Though it is illegal to directly hunt minke whales in South Korea, those caught in fishing nets can be killed and sold as "bycatch" if officially reported. Economic incentives make such pursuits attractive, said Baker, who pointed out that individual whales are thought to fetch as much as $100,000.
"The obvious question becomes how much of the mortality is caused by incidental bycatch, and how much of it is actually intentional," Baker said. "Beyond that, if more whales are being killed than reported, why aren't they being reported" Is it to avoid scrutiny of the practice" Or are there other reasons""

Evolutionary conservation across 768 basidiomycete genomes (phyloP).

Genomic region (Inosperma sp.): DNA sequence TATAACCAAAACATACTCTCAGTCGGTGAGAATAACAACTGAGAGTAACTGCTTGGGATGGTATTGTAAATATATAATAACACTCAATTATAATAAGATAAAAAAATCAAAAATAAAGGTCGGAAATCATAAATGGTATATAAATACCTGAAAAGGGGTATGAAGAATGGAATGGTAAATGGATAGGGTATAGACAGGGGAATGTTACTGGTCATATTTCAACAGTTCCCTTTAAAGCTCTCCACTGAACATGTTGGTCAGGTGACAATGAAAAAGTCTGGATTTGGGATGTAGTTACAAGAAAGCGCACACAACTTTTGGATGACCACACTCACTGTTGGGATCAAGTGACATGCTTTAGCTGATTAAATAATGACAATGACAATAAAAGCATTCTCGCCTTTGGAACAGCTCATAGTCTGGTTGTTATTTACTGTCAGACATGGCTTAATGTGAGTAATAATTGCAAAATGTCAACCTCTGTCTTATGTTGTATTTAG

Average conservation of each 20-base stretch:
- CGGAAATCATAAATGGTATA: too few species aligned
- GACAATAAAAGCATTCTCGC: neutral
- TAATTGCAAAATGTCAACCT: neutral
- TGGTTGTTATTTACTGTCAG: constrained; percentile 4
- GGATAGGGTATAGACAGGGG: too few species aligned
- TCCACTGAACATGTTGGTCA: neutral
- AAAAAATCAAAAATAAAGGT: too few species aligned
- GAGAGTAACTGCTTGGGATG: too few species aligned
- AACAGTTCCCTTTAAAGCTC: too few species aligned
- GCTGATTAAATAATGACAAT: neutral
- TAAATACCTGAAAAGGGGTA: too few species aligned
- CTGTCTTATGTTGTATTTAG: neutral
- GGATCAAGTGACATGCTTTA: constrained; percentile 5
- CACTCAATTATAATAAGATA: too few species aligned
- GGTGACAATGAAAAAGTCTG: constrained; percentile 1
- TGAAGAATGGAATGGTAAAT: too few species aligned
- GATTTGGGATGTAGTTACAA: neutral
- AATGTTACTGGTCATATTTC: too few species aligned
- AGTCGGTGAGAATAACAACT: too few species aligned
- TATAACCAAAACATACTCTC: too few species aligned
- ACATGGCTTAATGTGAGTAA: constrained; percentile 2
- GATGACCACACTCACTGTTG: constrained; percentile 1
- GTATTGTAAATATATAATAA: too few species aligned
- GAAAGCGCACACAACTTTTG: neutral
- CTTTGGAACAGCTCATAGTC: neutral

The exploitation of illegal, unregulated and unreported seafood products is not restricted to minke whales, or even whales in general, nor is it a new dilemma. Scientists estimate that illegal Soviet whaling in the aftermath of World War II claimed about 48,000 humpback whales; the actual number reported was 3,000. Dolphins and other whale species also have been exploited without regulation or reporting in many countries.
"The incentive, obviously, is financial," Baker said. "The result of under-reporting whale mortality is not simply the decline of the species and their ability to sustain their populations ?it is the increasing difficulty the situation creates for protecting these animals."